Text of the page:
Last year, graphene made another major splash in the headlines when scientists discovered that by simply rotating two layers of this material one on top of the other, it could behave like a superconductor where electrical currents can flow without resistance. This new phase of matter was seen to appear only when the two graphene layers were twisted between each other at an angle of 1.1º (no more and no less) – the so-called magic angle, and was always accompanied by enigmatic correlated insulator phases, similar to what is observed in mysterious cuprate high-temperature superconductors.
Now, researchers from ICFO in Barcelona have succeeded in vastly improving the device quality of this setup, and in doing so, have stumbled upon something even bigger and totally unexpected. They were able to observe a zoo of previously unobserved superconducting and correlated states, in addition to an entirely new set of magnetic and topological states, opening a completely new realm of richer physics.
Room temperature superconductivity is the key to many technological goals such as efficient power transmission, frictionless trains, or even quantum computers, among others. When discovered more than 100 years ago, superconductivity was only plausible in materials cooled down to temperatures close to absolute zero. Then, in the late 80’s, scientists discovered high temperature superconductors by using ceramic materials called cuprates. In spite of the difficulty of building superconductors and the need to apply extreme conditions (very strong magnetic fields) to study the material, the field took off as something of a holy grail among scientists based on this advance. Since last year, the excitement around this field has increased. The double mono-layers of carbon have captivated researchers because, in contrast to cuprates, their structural simplicity has become an excellent platform to explore the complex physics of superconductivity.
The new study recently published in Nature was carried out by ICFO researchers Xiaobo Lu, Petr Stepanov, Mohammed Ali Aamir, Ipsita Das, led by ICFO Prof. Dmitri Efetov, with support from ICFO Prof. Adrian Bachtold’s research lab, and in collaboration with an interdisciplinary group from UT Austin, the Chinese Academy of Sciences, and the National Institute of Materials Science of Japan. In their experiment, using a “tear and stack” van der Waals assembly technique, the scientists at ICFO were able to engineer two stacked monolayers of graphene, rotated by only 1.1º – the magic angle. They then used a mechanical cleaning process to squeeze out impurities and to release local strain between the layers. In doing this, they were able to obtain extremely clean twisted graphene bilayers with reduced disorder, resolving a multitude of fragile interaction effects.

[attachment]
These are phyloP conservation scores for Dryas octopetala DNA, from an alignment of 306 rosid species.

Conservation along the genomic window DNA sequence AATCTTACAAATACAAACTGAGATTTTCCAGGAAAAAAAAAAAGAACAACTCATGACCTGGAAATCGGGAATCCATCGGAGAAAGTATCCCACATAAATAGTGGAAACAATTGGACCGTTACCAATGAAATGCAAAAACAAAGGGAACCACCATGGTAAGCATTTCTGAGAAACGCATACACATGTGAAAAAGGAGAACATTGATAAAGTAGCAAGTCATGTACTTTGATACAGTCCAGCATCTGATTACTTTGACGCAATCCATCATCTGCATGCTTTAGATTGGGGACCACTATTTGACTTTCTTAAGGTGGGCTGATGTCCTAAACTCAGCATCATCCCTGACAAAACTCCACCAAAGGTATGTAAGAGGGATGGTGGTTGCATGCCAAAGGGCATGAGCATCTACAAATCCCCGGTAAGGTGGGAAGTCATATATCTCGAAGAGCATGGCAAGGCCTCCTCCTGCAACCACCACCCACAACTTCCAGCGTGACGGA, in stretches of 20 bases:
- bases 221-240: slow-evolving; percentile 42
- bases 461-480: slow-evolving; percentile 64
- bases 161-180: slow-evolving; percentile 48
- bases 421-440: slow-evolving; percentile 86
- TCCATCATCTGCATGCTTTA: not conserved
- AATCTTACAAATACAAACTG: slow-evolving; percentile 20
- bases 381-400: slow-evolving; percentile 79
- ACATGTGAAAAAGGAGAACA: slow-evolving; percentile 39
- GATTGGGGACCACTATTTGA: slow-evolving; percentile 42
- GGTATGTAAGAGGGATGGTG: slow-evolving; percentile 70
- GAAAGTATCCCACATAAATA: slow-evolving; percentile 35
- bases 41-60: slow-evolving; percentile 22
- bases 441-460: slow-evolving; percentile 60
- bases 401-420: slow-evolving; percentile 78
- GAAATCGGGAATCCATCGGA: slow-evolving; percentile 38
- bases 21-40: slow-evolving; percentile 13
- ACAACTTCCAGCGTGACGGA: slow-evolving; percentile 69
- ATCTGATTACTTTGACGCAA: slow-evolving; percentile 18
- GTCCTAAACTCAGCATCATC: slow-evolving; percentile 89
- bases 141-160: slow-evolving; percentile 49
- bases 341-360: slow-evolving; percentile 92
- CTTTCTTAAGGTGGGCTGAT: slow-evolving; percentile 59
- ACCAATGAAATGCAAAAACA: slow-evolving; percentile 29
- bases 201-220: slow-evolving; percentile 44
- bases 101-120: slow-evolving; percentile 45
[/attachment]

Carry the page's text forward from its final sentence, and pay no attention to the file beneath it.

By changing the electrical charge carrier density within the device with a nearby capacitor, they then saw that the material could be tuned from behaving as an insulator, to behaving as a superconductor, or even an exotic orbital magnet with non-trivial topological texture – a phase never observed before. What is even more astounding is the fact that the device entered a superconducting state at the lowest carrier densities ever reported for any superconductor, a completely new breakthrough in the field.
Xiaobo Lu, first author of the study, thrilled with the results, says “To our surprise, we observed that the system seemed to be competing between many novel states. By tuning the carrier density within the lowest two flat moiré bands, the system showed correlated states and superconductivity alternately, together with exotic magnetism and band topology. We also noted that these states were very sensitive to the quality of the device, i.e. accuracy and homogeneity of the twist angle between two sheets of graphene layers.”
Last but not least, in this experiment, the researchers were also able to increase the superconducting transition temperature to above 3 kelvin, reaching record values which are twice as high as previously reported studies for magic-angle-graphene devices.
As ICFO Prof. Dmitri Efetov comments, “we never expected to see so many different states by just tuning the electronic gate. This was totally unexpected. For the first time we are able to delve into the microscopic world and manipulate the systems to see what happens in order to start understanding and finding models that can explain it.”
What is exceptional about this approach is that graphene, a material that is typically poor on strongly interacting electron phenomena, now has been the enabling tool providing access to this complex and exceptionally rich physics. So far, there is no theory that can explain the superconductivity in magic angle graphene at the microscopic level, however with this new discovery, it is clear that a new chance to unveil its origin has emerged.